Other artists add glycerin to their gouache, which won’t extend the drying time, but it will keep the gouache sticky for longer. Adding a few drops of Ammonia can often help with moldy gouache as well.

It’s important to make sure your caps are screwed on tightly and kept dry. Keep the seal where the cap comes on and off in good condition for a few great years of gouache.

Shelf life: 2 years, depending on mold development.

Look out for: Mold, fungus, and bacteria.

"The Path of Least Resistance" by Barb Baetz

Acrylic Paint

Like gouache, acrylics run the same risk of developing mold and drying out. Acrylic paint is a synthetic-based material so it can’t “expire” like a piece of organic matter can. That being said, in terms of materials that will most noticeably become un-useable, Acrylics are big offenders and dry out very fast. It depends on the quality of the paint and you really do get what you pay for with Acrylics. Try and buy good, “artist quality acrylics, not “student quality” paints. Keep them very dry and use them quickly. You can buy mediums to assist with the wetness of the paint such as acrylic wetting agents and mixers which can help resuscitate dried paint.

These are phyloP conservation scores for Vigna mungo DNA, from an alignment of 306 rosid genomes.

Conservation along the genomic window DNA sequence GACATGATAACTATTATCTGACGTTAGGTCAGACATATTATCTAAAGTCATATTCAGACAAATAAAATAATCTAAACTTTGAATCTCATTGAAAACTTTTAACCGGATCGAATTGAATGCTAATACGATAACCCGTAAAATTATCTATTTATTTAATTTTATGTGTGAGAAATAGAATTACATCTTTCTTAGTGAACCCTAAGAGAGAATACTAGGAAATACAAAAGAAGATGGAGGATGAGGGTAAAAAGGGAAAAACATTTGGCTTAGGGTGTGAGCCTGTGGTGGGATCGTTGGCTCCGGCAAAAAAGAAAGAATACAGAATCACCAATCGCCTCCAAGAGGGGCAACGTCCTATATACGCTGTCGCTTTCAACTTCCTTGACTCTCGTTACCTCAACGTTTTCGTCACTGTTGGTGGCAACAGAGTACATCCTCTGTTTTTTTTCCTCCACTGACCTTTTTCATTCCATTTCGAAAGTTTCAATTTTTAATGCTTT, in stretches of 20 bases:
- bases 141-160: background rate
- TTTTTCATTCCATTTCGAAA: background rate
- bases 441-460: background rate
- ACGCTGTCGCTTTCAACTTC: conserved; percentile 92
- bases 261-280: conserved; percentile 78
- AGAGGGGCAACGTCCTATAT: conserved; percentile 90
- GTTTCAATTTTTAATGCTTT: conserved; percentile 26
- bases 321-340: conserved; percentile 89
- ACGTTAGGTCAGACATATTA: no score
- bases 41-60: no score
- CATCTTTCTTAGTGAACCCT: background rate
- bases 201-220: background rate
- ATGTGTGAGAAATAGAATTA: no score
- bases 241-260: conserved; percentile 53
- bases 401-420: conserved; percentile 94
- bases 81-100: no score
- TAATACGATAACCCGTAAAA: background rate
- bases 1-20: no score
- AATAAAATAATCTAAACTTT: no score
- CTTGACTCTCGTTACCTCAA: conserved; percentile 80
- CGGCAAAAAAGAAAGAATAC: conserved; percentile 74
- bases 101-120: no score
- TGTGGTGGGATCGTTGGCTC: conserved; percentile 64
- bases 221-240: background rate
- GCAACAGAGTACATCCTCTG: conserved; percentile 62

An easy way to tell if gouache or acrylics have gone bad is to smell them. They often develop a sour, mildew stench when they’re past their prime. They may still be useable, but you can tell they’re on their way out when they start to smell sour and off.

Shelf life: 2-5 years, until they start to smell sour or dry.

Look out for: Mold and an stinky milk smell.

"Time" by Melissa Taylor

Charcoal & Graphite

Great news! Charcoal, graphite and similar mineral-based drawing materials don’t have a expiration dates. They only become compromised if they’re crushed or wet, so keep them well and they will remain intact forever. Both materials age beautifully and don’t crumble or break apart over the years. BPA free, non-toxic plastic storage containers are perfect for storing charcoal and graphite.

Shelf life: Forever! Just keep them cool and dry.

Look out for: Water, moldy environments when storing charcoal or graphite.

"Day 283 - 18th April 2012" by petegrev

Do you have any tips and tricks for preserving your materials? Please share in the comments below, we’d love to hear your suggestions.